A molecular ruler determines the repeat length in eukaryotic cilia and flagella

Science. 2014 Nov 14;346(6211):857-60. doi: 10.1126/science.1260214.


Existence of cellular structures with specific size raises a fundamental question in biology: How do cells measure length? One conceptual answer to this question is by a molecular ruler, but examples of such rulers in eukaryotes are lacking. In this work, we identified a molecular ruler in eukaryotic cilia and flagella. Using cryo-electron tomography, we found that FAP59 and FAP172 form a 96-nanometer (nm)-long complex in Chlamydomonas flagella and that the absence of the complex disrupted 96-nm repeats of axonemes. Furthermore, lengthening of the FAP59/172 complex by domain duplication resulted in extension of the repeats up to 128 nm, as well as duplication of specific axonemal components. Thus, the FAP59/172 complex is the molecular ruler that determines the 96-nm repeat length and arrangements of components in cilia and flagella.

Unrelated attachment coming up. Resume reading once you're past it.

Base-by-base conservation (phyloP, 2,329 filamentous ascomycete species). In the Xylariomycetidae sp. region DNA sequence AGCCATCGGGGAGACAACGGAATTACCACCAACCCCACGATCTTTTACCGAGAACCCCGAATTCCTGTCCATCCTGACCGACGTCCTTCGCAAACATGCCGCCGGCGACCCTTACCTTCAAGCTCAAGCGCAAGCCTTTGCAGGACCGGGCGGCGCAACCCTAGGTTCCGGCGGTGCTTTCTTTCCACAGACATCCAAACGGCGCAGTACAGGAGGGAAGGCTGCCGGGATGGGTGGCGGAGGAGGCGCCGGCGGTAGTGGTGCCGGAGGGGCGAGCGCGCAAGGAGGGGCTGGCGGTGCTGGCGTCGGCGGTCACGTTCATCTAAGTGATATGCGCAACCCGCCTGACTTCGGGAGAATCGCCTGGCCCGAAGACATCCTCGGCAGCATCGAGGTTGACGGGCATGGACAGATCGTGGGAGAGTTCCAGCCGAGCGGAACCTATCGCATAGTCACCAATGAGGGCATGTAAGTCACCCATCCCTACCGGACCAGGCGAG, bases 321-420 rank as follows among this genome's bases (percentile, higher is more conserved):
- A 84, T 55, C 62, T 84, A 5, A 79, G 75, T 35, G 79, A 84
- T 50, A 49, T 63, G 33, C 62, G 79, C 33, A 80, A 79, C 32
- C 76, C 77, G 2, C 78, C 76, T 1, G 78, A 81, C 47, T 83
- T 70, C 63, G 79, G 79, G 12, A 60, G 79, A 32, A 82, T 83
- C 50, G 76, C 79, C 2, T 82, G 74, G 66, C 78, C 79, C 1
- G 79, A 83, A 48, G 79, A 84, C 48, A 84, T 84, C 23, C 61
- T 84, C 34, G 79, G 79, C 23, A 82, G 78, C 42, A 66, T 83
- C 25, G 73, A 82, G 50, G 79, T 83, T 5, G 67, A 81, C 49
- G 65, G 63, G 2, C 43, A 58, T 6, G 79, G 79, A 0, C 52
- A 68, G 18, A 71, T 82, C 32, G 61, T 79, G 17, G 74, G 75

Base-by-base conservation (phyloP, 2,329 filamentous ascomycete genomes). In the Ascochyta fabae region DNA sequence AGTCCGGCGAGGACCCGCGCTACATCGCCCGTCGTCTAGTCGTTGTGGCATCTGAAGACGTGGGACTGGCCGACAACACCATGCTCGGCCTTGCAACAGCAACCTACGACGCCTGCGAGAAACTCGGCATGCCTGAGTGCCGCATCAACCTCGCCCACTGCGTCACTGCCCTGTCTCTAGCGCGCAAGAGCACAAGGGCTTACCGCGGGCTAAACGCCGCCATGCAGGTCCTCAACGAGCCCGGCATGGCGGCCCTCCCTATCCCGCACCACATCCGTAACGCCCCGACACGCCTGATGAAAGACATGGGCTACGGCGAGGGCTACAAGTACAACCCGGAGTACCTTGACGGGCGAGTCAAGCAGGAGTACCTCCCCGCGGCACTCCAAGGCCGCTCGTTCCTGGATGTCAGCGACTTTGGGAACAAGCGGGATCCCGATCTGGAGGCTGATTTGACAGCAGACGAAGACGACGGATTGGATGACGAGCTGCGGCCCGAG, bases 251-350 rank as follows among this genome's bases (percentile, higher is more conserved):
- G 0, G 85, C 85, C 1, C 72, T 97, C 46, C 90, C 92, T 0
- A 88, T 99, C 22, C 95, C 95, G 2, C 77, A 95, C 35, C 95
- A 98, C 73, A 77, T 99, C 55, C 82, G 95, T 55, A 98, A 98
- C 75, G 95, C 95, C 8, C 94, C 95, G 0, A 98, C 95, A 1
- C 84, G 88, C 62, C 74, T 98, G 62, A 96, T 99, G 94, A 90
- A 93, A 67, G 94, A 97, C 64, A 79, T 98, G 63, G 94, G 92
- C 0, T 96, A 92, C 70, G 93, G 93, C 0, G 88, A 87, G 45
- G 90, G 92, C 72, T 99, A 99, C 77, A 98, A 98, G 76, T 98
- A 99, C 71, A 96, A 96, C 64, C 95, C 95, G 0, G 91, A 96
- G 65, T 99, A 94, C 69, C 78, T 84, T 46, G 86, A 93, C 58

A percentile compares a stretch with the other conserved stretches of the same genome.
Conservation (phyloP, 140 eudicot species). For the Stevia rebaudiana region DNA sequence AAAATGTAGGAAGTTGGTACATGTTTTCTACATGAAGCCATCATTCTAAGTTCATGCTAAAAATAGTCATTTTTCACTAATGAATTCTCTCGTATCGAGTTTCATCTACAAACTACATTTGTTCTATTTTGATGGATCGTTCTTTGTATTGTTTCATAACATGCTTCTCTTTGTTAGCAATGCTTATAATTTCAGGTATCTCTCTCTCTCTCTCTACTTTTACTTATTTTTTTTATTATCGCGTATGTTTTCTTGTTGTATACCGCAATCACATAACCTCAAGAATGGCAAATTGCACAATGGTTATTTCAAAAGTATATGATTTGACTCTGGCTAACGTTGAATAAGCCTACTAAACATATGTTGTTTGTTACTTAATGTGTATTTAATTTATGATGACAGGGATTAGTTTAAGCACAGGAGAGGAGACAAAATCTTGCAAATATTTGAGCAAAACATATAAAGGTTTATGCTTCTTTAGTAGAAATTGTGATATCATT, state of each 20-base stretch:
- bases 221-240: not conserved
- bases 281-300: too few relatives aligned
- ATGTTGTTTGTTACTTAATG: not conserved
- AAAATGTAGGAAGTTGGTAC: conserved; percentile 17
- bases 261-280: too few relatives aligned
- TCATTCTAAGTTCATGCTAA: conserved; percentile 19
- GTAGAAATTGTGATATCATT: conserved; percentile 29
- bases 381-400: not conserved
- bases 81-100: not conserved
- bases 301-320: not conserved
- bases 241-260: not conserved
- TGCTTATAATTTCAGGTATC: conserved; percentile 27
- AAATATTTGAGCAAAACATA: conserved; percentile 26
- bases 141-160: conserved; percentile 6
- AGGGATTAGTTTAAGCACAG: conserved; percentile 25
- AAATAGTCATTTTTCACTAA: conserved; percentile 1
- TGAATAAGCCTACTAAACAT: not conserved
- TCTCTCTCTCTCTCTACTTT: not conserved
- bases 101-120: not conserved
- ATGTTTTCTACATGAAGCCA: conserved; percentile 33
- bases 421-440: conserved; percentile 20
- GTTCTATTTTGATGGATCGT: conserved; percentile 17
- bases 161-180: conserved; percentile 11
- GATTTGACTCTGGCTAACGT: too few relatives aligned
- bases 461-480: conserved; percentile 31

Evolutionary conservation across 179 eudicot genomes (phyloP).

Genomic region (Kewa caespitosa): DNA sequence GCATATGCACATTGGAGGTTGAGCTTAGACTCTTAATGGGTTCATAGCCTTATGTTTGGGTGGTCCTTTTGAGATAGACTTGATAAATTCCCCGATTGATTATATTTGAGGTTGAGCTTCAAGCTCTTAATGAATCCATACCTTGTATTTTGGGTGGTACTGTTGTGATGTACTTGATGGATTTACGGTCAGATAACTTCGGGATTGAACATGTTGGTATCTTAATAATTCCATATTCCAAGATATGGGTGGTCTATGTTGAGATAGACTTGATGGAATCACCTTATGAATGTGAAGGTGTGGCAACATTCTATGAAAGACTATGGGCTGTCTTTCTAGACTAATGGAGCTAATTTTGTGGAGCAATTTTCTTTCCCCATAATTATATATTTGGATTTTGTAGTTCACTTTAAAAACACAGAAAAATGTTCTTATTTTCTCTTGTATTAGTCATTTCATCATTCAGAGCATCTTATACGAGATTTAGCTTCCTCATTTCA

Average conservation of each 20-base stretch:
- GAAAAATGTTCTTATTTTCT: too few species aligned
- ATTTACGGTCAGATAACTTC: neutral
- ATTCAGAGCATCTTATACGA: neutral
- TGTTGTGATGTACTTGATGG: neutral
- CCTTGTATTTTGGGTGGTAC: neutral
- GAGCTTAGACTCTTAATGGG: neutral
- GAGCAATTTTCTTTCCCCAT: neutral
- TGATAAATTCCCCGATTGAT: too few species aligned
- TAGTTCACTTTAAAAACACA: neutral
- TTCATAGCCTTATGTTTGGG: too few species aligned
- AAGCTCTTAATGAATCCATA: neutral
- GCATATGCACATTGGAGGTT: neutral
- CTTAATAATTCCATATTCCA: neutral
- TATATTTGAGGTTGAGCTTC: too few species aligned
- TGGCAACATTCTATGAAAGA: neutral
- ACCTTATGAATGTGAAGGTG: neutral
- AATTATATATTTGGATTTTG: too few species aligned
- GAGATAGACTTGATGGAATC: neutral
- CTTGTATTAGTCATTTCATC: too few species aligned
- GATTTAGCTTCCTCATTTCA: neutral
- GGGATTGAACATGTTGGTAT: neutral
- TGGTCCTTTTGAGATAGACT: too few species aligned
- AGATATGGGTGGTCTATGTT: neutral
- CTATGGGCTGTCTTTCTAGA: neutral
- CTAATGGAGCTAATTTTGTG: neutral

Publication types

  • Research Support, Non-U.S. Gov't

MeSH terms

  • Axonemal Dyneins / chemistry*
  • Axonemal Dyneins / genetics
  • Axonemal Dyneins / ultrastructure
  • Chlamydomonas / physiology*
  • Chlamydomonas / ultrastructure
  • Cilia / physiology
  • Cilia / ultrastructure
  • Eukaryotic Cells / physiology
  • Eukaryotic Cells / ultrastructure
  • Flagella / physiology*
  • Flagella / ultrastructure
  • Protein Conformation


  • Axonemal Dyneins